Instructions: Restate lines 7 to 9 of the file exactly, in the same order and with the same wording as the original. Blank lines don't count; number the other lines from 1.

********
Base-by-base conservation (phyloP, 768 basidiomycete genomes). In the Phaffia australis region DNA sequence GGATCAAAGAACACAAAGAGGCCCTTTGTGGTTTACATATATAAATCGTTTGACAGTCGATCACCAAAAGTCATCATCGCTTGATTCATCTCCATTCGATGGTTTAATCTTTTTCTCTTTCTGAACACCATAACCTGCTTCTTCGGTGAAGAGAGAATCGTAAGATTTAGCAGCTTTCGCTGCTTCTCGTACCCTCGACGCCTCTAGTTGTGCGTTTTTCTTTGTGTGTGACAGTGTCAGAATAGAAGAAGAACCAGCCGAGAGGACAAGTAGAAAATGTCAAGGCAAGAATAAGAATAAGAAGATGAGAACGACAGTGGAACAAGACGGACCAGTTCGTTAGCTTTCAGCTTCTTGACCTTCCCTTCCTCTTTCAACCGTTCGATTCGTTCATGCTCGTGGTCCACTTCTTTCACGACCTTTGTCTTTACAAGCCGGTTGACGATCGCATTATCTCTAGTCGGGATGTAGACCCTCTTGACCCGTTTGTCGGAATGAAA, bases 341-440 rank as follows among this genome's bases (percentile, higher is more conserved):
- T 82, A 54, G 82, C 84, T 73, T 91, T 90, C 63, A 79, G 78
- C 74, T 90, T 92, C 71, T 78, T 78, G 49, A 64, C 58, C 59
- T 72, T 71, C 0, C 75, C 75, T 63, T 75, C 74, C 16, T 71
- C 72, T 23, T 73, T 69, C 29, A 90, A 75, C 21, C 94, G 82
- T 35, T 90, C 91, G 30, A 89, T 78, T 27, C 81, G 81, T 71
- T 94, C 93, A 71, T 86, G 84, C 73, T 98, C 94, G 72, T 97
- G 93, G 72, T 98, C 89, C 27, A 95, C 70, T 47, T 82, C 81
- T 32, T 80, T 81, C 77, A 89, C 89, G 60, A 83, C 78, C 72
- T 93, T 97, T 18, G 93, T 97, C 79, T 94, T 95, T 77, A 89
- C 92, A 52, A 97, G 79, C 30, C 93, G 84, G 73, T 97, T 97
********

- T 94, C 93, A 71, T 86, G 84, C 73, T 98, C 94, G 72, T 97
- G 93, G 72, T 98, C 89, C 27, A 95, C 70, T 47, T 82, C 81
- T 32, T 80, T 81, C 77, A 89, C 89, G 60, A 83, C 78, C 72